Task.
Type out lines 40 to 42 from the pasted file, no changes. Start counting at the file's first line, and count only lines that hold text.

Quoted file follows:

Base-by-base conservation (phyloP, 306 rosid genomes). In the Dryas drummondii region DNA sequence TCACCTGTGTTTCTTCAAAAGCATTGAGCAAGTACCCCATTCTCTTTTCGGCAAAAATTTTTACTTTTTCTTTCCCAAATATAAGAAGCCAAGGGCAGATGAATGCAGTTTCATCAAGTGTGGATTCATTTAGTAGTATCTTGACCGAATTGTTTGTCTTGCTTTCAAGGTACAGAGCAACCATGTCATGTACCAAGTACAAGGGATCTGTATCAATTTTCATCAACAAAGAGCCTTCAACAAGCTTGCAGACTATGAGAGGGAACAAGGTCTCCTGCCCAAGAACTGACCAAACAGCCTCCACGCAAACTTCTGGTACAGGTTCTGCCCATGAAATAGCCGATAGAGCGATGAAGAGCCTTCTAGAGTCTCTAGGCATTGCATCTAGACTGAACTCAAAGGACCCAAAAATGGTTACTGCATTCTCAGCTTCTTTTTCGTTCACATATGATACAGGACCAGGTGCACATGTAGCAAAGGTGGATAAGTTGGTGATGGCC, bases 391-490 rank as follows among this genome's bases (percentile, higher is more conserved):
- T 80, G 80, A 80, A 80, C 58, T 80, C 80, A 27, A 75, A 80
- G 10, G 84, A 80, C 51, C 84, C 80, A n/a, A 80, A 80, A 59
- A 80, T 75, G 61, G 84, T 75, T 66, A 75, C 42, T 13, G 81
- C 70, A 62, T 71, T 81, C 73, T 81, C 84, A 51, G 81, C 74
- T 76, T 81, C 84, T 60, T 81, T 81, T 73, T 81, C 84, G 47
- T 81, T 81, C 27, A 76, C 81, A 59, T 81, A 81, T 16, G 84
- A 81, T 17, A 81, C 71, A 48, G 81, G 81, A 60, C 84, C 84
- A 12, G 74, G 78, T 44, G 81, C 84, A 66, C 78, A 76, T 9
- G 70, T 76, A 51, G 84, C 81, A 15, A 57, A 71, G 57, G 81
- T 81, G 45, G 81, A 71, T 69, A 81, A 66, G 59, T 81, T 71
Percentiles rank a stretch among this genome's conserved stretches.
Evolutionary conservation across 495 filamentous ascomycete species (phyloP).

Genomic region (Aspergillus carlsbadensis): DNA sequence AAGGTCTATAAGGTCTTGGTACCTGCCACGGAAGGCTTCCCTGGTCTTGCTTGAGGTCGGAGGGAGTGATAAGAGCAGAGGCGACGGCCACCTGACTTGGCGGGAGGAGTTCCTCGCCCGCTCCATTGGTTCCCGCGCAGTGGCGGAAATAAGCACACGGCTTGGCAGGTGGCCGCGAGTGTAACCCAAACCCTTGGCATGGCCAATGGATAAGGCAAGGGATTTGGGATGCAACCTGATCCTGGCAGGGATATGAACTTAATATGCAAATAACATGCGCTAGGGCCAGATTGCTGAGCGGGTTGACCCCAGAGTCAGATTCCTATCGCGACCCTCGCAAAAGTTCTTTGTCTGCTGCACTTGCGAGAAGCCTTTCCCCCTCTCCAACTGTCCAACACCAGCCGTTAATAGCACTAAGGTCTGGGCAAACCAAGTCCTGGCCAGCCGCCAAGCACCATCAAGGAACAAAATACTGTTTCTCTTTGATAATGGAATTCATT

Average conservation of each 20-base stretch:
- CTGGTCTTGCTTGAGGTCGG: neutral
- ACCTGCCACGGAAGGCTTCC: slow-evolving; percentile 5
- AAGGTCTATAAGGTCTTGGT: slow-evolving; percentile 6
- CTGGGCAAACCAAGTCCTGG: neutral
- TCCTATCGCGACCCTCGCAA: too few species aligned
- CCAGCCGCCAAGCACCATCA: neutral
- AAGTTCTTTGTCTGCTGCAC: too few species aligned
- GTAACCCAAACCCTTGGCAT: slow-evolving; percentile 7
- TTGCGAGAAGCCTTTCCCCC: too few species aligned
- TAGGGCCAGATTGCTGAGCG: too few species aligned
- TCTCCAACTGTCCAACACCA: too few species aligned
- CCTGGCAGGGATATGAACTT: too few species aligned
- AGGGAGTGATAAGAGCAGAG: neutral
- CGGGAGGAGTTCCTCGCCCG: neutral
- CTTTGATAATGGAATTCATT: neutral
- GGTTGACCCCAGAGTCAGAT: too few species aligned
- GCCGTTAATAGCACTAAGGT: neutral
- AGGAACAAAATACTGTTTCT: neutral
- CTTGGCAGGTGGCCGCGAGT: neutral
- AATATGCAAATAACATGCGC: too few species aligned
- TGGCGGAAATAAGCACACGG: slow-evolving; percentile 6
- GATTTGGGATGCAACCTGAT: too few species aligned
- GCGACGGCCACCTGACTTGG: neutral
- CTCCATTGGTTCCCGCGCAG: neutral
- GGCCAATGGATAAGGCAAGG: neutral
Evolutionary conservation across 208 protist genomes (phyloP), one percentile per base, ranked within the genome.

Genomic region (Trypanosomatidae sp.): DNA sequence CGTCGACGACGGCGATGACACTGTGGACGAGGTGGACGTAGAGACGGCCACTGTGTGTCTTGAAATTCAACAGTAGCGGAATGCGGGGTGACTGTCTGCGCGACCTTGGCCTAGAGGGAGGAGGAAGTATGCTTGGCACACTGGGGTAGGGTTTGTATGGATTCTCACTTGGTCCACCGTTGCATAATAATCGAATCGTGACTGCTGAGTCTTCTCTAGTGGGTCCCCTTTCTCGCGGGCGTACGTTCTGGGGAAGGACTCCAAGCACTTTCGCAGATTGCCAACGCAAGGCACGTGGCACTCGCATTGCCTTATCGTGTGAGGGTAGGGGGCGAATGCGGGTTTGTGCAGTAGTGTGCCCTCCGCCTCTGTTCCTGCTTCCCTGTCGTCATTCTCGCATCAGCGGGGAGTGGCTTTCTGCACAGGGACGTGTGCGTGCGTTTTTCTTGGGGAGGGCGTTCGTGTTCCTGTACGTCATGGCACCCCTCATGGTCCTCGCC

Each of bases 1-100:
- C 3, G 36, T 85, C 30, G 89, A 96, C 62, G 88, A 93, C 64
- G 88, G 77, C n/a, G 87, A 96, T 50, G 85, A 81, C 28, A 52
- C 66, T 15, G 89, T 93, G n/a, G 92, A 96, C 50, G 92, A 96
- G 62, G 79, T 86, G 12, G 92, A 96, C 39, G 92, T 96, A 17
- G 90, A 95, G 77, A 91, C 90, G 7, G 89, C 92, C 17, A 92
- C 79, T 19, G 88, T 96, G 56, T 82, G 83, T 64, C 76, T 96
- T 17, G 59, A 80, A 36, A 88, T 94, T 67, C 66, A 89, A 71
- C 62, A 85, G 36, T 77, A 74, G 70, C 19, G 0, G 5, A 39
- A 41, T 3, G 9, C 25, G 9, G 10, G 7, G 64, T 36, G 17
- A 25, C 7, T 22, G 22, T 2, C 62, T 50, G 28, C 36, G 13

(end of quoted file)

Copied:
- GGCCAATGGATAAGGCAAGG: neutral
Evolutionary conservation across 208 protist genomes (phyloP), one percentile per base, ranked within the genome.

Genomic region (Trypanosomatidae sp.): DNA sequence CGTCGACGACGGCGATGACACTGTGGACGAGGTGGACGTAGAGACGGCCACTGTGTGTCTTGAAATTCAACAGTAGCGGAATGCGGGGTGACTGTCTGCGCGACCTTGGCCTAGAGGGAGGAGGAAGTATGCTTGGCACACTGGGGTAGGGTTTGTATGGATTCTCACTTGGTCCACCGTTGCATAATAATCGAATCGTGACTGCTGAGTCTTCTCTAGTGGGTCCCCTTTCTCGCGGGCGTACGTTCTGGGGAAGGACTCCAAGCACTTTCGCAGATTGCCAACGCAAGGCACGTGGCACTCGCATTGCCTTATCGTGTGAGGGTAGGGGGCGAATGCGGGTTTGTGCAGTAGTGTGCCCTCCGCCTCTGTTCCTGCTTCCCTGTCGTCATTCTCGCATCAGCGGGGAGTGGCTTTCTGCACAGGGACGTGTGCGTGCGTTTTTCTTGGGGAGGGCGTTCGTGTTCCTGTACGTCATGGCACCCCTCATGGTCCTCGCC